Returning to work after having a baby; advice to get you on track

22 Apr

Finding the perfect work-family-life balance – isn’t that the ultimate illusion?  Is there ever going to be the perfect balance?  Probably not, but that doesn’t mean you can’t strive for the best scenario that works for you and your family.  Penny Clayton and Wendy Reus are the authors of “Spinning Plates”, a book that has been written to help mums achieve balance with work, family and home.  Sometimes it does feel like the plates are literally spinning in the air; here is some advice from Penny and Wendy to give you the feeling that they won’t crash to the floor…at least not for now!

juggling family life work

“There were two ways to be happy: improve your reality, or lower your expectations”  Jodi Picoult, Nineteen Minutes

 Managing expectations is the key to handling our emotions when returning to work after having a baby. Returning to work usually requires some pretty amazing organisational skills. Before you have a baby this all feels reasonably straight-forward. However, after the life changing experience of birth, the emotional highs and lows, the physical changes and then deciding to leave the baby behind and return to work, feelings can be very different. You may have conflicting thoughts around your career, relationships, desire to stay with the baby, fear of loss of status and maybe money worries. Many lack confidence when they return to work possibly because priorities have changed. The feelings of separation can be very strong. It is so important to acknowledge all of this to cope with any emotional turmoil.

Tips to help you manage work-life balance

 

  1. Think about why you’re returning to work. It could be financial, independence, intellectual stimulation, career development or social needs. Identify the reason and then accept.
  2. If at times you doubt your ability to return to work, review your past achievements and strengths. You applied and were recruited to do a job so remind yourself of the abilities, skills and experiences that qualified you to do the job in the first place. Be kind to yourself.
  3. Look for support in helping to build your confidence from those that know and care about you. Tell them how you are feeling and ask for help.
  4. Don’t be surprised if you feel overwhelmed about leaving your child – or even if you don’t! You can experience a whole range of emotions from guilt, fear, anxiety and even pleasure. You may feel dreadful leaving your baby – and you may not. Your feelings are valid and are just feelings. Whatever you feel is fine, and whatever you feel will probably change – sometimes hourly.
  5. Prepare for the negative comments of others and have your response ready. Face it, accept it, take action and allow time to pass.
  6. Have a conversation with your partner about the changes that returning to work might bring for you both. What are your expectations of each other? Don’t assume that there will be an understanding of the implications. Some of the issues may also be relevant to discuss with older children.
  7. Take care of yourself. It’s a good investment and a way of modelling what you want for your child.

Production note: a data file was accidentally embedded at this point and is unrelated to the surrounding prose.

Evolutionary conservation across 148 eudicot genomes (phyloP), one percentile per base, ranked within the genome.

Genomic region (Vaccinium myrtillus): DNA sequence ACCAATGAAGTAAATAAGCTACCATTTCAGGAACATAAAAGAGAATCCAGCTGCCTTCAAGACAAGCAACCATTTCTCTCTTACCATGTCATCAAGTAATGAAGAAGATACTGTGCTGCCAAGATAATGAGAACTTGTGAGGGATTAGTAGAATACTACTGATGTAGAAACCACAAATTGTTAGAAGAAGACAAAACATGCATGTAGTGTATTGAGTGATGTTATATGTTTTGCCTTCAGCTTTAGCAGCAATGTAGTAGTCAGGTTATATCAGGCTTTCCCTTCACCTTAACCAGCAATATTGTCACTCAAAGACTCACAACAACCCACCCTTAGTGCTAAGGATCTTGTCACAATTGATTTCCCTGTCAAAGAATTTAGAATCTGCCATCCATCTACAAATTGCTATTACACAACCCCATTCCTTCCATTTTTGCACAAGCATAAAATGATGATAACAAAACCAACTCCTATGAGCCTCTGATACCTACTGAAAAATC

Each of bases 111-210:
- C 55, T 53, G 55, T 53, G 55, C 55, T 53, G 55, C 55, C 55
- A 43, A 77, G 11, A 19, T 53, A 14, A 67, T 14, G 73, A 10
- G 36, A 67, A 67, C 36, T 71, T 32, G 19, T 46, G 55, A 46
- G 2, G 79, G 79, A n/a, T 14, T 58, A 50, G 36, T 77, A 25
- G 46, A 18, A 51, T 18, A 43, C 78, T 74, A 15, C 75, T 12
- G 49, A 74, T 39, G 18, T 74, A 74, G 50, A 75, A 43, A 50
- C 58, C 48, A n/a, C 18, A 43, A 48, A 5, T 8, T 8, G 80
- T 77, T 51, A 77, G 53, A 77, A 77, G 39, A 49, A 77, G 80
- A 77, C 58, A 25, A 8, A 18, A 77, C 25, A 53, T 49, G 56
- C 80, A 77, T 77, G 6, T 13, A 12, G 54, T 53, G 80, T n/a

8. Make the most of the gap between home and work to get ready for being at home. Use the journey to collect your thoughts before you go in.
  9. Tiredness and feeling low can be an issue for working mums as you adjust physically and emotionally. It is not a weakness.  Often we ignore how we feel in an attempt to prove that we are coping. Accept how you feel and get what sleep you can. However if you tend to sleep on the train do set your phone alarm.
  10. If you think you may have post-natal depression seek medical help as soon as possible.

new mums going back to work balance

 Handling your new workload whilst being a mum 

You may feel refreshed and reinvigorated about your work after a period of maternity leave. This means you could be more enthusiastic and more productive as a result. You may also have a different approach to work, maybe a new perspective that helps you with prioritising and decision-making, and some clear thinking about what is really important to you. At the very least, having a baby can certainly enhance your organisational skills.

 

  1. Encourage others to respect your commitments. Ask for plenty of warning of changes to dates and times.
  2. Some colleagues seemed to have no difficulty in taking two hours for lunch and then later commenting “Oh, going home now are you?” to someone who has taken a very short lunch and leaves on time. Ignore it, use humour, and know that you are quite comfortable with your contribution.
  3. If working late is an issue, perhaps work late one night a week and go home on time the rest of the week.
  4. It is common to feel that you might not be doing either parenting or working as well as you could. Accept this and focus on whichever one you are engaged in at the time.
  5. Changes at work will have taken place so give yourself time to adjust.

If you hold on to high expectations of yourself as a mother and employee and don’t succeed fully, beware of the enemy – guilt.

“Expectations were like fine pottery. The harder you held them, the more likely they were to crack.”
Brandon Sanderson, The Way of Kings

 By Penny Clayton and Wendy Reus, authors of “Spinning Plates”.

spinning plates book returning to work penny spinning plates

Share your experiences of going back to work after having a baby – how did you find it?

 

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